Sunday, August 22, 2010

Monumental Sherman

The Sherman tank was ubiquitous on the battlefields of the Second World War.  With over 50,000 tanks produced during the war, and a bad reputation for going head-to-head with those big German cats (Tigers, and Panthers, and Nazi's oh my!) the Sherman has been used as an example proving the Brute Force concept of Second World War historiography.   This line of reasoning claims that while the Sherman was inferior to the later model panzerkampfwagens, the Allies eventually used their sheer numbers to overcome the Wehrmacht. Yet a handful of historians challenge this popular version of the Sherman's failings and claim that in certain terrain, and commanded by skilled operators, the Sherman could best the hallowed panzers.

Charlottetown, PEI

"Athena" Memorial in Ortona, Italy
Shermans are also ubiquitous in Canadian memorials across the country and overseas.  The vast majority of these memorials are not, however, the M4A4 model Sherman, which was widely used by British and commonwealth formations during the second world war, but in fact M4A3E8s, used in the post-war era.  Giveaways, include muzzle-breaks on 76mm guns and the Horizontal Volute Spring Suspension.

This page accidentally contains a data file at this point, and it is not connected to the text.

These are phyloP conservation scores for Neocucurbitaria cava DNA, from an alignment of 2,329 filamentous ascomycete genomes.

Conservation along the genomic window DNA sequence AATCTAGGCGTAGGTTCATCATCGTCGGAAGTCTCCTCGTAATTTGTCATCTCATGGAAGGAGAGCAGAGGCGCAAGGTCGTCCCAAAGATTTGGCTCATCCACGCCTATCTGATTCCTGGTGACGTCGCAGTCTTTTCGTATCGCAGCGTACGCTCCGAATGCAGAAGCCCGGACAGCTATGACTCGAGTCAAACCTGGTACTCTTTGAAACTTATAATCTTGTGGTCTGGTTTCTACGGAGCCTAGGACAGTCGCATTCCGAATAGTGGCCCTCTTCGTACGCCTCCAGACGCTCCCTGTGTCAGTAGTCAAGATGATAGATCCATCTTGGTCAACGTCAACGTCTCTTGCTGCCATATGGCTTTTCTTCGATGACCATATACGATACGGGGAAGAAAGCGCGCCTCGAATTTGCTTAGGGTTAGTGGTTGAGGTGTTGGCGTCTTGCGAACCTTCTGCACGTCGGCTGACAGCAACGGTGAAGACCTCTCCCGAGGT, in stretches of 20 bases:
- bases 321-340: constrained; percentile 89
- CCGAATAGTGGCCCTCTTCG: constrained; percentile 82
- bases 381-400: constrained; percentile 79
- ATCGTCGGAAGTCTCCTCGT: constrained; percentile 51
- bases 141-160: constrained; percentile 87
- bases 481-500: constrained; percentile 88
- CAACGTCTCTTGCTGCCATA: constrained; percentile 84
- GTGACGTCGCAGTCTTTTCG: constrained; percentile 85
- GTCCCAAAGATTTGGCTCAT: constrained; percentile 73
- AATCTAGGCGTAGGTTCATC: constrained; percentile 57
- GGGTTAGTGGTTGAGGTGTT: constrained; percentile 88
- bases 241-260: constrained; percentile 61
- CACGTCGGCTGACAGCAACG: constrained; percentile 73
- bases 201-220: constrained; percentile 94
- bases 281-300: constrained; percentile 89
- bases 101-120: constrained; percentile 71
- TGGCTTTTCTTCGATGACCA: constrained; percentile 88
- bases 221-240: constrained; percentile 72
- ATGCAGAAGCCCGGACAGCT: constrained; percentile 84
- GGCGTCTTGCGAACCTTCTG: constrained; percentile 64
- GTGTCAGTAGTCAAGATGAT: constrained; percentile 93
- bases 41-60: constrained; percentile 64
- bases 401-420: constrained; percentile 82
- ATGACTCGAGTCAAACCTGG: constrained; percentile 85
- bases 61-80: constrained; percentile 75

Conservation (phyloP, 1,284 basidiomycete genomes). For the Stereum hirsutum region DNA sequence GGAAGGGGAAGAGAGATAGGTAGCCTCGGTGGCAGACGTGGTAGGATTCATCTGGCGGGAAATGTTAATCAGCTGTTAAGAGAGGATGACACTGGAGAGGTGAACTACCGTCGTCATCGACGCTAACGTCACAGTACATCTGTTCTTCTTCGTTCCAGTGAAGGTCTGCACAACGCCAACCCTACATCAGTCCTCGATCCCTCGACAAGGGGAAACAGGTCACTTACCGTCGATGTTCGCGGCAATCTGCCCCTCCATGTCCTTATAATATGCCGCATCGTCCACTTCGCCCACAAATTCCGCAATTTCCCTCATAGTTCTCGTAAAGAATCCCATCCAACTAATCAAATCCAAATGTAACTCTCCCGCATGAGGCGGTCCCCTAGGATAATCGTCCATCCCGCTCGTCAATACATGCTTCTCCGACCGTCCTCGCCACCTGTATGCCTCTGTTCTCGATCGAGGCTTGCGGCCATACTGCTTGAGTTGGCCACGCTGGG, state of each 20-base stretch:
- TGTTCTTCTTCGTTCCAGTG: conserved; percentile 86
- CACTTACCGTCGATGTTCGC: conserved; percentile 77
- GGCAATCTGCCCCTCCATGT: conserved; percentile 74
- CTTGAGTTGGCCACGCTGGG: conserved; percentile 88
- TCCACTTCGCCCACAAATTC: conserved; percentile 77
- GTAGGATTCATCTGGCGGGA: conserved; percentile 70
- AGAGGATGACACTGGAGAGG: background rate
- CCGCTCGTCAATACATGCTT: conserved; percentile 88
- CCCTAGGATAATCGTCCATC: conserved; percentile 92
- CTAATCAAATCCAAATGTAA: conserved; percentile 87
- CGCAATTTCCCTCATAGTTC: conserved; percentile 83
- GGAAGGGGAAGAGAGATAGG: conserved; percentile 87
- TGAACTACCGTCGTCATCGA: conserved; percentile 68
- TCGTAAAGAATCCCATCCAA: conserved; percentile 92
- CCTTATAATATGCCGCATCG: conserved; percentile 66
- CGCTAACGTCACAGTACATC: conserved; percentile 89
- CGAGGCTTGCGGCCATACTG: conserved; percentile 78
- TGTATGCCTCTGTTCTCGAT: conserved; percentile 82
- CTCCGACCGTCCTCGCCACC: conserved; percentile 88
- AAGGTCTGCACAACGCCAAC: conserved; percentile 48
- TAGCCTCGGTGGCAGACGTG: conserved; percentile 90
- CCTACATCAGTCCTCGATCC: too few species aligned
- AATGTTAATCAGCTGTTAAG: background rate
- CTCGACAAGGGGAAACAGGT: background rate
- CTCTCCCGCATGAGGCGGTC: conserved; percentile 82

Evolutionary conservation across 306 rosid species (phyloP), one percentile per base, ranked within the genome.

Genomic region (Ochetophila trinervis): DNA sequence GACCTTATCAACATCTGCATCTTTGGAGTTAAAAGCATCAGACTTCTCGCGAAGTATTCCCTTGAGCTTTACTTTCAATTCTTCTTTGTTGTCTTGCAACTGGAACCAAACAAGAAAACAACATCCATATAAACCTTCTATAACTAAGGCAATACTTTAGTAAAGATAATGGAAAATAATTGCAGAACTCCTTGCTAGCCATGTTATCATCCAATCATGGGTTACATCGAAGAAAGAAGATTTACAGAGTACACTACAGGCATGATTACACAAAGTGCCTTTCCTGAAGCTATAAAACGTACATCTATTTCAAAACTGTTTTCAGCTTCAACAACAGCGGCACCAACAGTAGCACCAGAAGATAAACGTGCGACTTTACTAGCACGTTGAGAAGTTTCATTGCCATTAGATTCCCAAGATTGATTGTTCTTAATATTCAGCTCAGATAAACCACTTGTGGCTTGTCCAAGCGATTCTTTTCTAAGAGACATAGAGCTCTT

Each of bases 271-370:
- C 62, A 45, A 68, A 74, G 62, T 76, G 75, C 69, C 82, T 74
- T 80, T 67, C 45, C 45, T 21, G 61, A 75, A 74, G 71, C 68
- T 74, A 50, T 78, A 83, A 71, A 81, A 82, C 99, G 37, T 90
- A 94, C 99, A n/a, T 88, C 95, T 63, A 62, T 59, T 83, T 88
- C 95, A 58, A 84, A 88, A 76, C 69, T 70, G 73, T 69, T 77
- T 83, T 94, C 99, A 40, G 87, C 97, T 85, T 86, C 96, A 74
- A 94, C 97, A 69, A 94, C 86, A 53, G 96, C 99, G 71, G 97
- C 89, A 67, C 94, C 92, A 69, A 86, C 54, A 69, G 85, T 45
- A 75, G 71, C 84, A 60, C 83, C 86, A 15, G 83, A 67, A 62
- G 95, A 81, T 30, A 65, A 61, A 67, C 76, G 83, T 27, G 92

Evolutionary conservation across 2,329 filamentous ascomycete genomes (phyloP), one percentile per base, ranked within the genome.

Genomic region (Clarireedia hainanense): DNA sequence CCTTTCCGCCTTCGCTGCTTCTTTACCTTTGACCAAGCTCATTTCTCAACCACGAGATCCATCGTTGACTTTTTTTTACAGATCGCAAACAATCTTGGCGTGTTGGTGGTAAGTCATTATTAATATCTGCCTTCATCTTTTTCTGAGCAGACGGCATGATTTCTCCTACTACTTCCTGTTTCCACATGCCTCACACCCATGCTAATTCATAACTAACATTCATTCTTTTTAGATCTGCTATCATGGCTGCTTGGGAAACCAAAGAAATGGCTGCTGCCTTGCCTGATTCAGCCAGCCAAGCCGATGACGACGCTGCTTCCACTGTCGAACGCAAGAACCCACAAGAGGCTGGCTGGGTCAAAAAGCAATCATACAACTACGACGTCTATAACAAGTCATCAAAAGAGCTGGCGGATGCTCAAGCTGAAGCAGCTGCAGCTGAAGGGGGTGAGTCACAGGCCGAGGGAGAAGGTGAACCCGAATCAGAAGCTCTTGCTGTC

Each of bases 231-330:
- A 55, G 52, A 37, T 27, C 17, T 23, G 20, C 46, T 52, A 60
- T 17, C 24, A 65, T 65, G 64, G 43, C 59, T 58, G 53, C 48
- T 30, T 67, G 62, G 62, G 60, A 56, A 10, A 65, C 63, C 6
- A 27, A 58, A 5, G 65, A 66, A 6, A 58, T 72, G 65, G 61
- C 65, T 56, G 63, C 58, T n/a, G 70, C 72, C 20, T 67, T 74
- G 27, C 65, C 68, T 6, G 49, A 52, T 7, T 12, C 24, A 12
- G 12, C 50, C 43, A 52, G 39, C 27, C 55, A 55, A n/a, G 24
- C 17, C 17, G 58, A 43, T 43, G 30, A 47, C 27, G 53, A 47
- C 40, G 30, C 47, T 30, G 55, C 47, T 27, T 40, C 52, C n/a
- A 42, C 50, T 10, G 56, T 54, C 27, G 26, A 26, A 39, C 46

M4A3E8 in Kelowna, BC
Here a few pictures of Shermans that I've "discovered" in my travels.  What message does the Sherman tank send when used in this way?
Mewata Barracks, Calgary, Alberta
A Sherman Firefly at Trois-Rivieres, Quebec

M4A4 in Normandy

The Banner Unfurled!

Klaxon's sound, trumpets blare, and the war drum pounds!  The sound of a hundred hooves of the cavalry charge echoes unto eternity!  The reek of acrid cordite and the stench of heroism's remains fill the air of the battlefield!

Bit dramatic ain't it?  Ne'er you mind!

This blog will be dedicated to Canadian Military History, and while that seems fairly straight forward some sort of a definition of boundaries seems appropriate.  I will set the parameters widely to begin with and narrow things down if need be.  For the time being, however, I'm going to define my subject area as armed conflict within the geographical boundary of current day Canada, but open up exploration to pre-1867 conflict on colonial and pre-colonial soil as well.  The military exploits of Canadians overseas will, of course, also be examined.

As an academic who studies Canadians in the Second World War, the tendency will be to drift in this direction, but I hope to use this space to entertain my militant thoughts on a broad range of subjects.  While I know that the Cannon's Mouth largely features a monitor of academic events of interest to Canadian Military Historians, I'll include those events that occur on my radar that have been overlooked by that excellent blog.

The King's Own Calgary Regiment's motto seems an appropriate way to close this inaugural post: